Performance review season is rapidly approaching at my company, and our manager's manager has asked us to help her by creating a word document that has a list of our achievements from the past year and share it with her and our direct manager.

Additionally, she has asked us, in the same document to do our review of our direct manager.

I've tried convincing her that this is a bad idea, but she didn't seem to get the point that I was making - I don't believe it's a good idea for my direct manager to have access to my review of her before she's done the review of me. If I give a bad review, it could subconsciously cause my manager give a worse review of me, and if I give a glowing review, it could similarly cause her give a better review of me than I actually deserve.

What kinds of things should I say to her to convince her that this is a bad idea?

  • 3
    How confident are you that she's missing the point you want to make, as opposed to having the process setup explicitely to 'encourage' you to submit a glowing review?
    – Jeffrey
    Commented Nov 20, 2018 at 19:38
  • I'm fairly confident that's not the case. She's otherwise a great manager, and in this case the review wouldn't even be of her, but of my direct manager (who is responsible for reviewing me as well) Commented Nov 20, 2018 at 19:40
  • The issue seems to be with the implementation rather than the idea. I don't see why there's a need for the manager to access their subordinates' reviews before in turn reviewing the subordinates. I've worked for employers who ran review systems including subordinate reviews of management, but the reviews were all locked "in escrow" until everyone's review of everyone else was finished, and then they were made available for discussion as appropriate. This way, there's no possibility of a feedback loop causing skewed reviews (in either direction).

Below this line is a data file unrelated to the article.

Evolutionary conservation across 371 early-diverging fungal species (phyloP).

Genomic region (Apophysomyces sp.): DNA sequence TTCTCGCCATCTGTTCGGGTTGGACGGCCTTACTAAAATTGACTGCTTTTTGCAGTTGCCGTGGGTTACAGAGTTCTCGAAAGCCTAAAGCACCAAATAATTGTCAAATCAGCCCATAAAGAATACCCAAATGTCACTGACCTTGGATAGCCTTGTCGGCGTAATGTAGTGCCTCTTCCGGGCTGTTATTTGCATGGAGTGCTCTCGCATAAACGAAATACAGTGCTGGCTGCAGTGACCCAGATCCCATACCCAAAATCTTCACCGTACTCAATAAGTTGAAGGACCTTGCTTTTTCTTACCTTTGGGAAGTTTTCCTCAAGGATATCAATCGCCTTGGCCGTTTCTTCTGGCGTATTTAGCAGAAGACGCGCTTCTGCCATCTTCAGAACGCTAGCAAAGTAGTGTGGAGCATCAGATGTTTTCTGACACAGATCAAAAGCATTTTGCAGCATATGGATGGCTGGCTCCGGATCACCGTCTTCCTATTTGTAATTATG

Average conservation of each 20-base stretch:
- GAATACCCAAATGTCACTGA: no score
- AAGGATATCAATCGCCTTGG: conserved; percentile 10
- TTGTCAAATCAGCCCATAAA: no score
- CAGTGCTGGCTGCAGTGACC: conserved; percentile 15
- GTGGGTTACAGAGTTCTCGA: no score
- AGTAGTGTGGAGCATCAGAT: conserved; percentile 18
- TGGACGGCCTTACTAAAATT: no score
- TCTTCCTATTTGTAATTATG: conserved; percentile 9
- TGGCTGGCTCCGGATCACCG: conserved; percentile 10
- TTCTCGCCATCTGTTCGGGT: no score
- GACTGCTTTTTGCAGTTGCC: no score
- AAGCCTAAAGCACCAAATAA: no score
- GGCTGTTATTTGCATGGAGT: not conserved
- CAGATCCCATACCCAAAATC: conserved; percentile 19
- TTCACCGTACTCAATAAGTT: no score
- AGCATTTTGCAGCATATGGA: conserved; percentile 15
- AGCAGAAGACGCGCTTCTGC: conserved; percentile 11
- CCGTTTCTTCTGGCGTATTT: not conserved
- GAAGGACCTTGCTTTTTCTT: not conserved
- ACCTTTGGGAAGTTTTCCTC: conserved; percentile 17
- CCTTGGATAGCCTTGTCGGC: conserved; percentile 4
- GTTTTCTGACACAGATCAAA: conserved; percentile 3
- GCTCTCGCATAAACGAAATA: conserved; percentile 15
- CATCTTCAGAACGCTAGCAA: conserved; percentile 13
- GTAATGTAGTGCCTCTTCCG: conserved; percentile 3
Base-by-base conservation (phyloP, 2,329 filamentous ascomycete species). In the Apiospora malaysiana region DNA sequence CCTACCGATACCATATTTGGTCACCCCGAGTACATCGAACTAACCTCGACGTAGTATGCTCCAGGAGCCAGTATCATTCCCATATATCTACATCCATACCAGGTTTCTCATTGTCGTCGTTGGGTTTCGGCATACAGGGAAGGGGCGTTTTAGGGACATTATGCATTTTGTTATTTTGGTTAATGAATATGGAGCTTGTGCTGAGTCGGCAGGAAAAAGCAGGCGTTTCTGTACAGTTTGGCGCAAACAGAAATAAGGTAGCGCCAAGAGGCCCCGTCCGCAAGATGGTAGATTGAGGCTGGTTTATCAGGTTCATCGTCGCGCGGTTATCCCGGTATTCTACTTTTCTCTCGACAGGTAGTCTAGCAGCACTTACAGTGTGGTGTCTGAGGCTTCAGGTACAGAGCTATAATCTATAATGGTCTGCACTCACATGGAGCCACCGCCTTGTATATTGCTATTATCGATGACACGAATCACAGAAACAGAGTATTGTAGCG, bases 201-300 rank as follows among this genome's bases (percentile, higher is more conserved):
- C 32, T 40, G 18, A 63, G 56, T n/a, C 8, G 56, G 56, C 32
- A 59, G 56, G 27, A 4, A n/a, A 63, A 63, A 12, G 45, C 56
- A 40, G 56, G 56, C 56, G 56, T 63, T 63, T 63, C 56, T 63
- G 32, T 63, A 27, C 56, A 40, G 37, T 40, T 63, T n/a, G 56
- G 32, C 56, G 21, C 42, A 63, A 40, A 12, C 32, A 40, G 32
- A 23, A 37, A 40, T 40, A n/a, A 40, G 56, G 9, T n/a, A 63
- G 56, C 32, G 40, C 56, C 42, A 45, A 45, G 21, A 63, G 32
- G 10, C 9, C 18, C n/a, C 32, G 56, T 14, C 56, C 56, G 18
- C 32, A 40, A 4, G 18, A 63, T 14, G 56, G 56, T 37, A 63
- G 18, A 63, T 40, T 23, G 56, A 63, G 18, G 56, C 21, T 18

– dwizum
    Commented Nov 20, 2018 at 20:22
  • How did you try to convince her?
    – sf02
    Commented Nov 20, 2018 at 21:16

4 Answers 4


This sounds like a mixture of a 360 review and a performance review. These things should be distinct and separate. 360 reviews are generally angled at garnering constructive feedback to help the subject improve, whereas performance reviews are ultimately judgements that may impact their employment.

What kinds of things should I say to her to convince her that this is a bad idea?

Ask questions of her to discern what she really wants you to do, and to highlight the challenges you see. E.g. "Since this feedback may affect my manager's review of my performance, should I write this up and then wait to share my feedback until afterwards?"

Oh, and always write feedback as though it will be read by the person it is about. Even if you end up sending it only to your manager's manager. Keeps things constructive, and helps you sleep at night too.

  • 360 reviews are baloney in general, and certainly if not anonymous through outside vendor. Even then, only realistic if being participated by quite a number of subordinates. Stress the bolded part above. Do not write a negative review.
    – paulj
    Commented Nov 21, 2018 at 13:28